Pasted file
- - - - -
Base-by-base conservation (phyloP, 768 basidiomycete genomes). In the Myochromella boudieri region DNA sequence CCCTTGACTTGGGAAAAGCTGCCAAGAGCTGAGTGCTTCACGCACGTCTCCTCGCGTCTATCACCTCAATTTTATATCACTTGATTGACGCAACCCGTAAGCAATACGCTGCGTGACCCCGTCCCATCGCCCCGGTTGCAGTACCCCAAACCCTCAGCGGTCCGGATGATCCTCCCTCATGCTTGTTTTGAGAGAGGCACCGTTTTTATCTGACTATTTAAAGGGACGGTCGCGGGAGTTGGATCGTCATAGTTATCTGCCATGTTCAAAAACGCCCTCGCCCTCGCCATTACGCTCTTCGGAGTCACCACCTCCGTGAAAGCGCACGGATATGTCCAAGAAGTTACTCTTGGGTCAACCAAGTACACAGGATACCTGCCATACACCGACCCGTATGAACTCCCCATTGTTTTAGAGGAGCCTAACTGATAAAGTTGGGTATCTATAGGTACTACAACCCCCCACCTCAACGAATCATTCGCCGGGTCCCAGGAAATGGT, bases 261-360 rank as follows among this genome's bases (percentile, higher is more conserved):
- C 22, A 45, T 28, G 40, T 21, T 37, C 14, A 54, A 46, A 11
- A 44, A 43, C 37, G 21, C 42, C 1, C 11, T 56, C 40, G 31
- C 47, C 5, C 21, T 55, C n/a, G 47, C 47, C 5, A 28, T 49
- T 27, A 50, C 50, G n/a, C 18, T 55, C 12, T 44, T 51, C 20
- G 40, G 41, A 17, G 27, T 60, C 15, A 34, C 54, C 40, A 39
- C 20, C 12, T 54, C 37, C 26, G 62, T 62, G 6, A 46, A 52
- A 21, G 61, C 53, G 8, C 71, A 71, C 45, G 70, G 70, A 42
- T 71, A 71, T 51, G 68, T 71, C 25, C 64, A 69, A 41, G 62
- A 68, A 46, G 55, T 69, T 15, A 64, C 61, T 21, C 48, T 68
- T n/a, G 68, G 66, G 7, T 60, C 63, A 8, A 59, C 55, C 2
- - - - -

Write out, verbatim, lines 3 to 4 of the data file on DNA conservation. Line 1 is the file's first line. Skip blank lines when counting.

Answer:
- A 44, A 43, C 37, G 21, C 42, C 1, C 11, T 56, C 40, G 31
- C 47, C 5, C 21, T 55, C n/a, G 47, C 47, C 5, A 28, T 49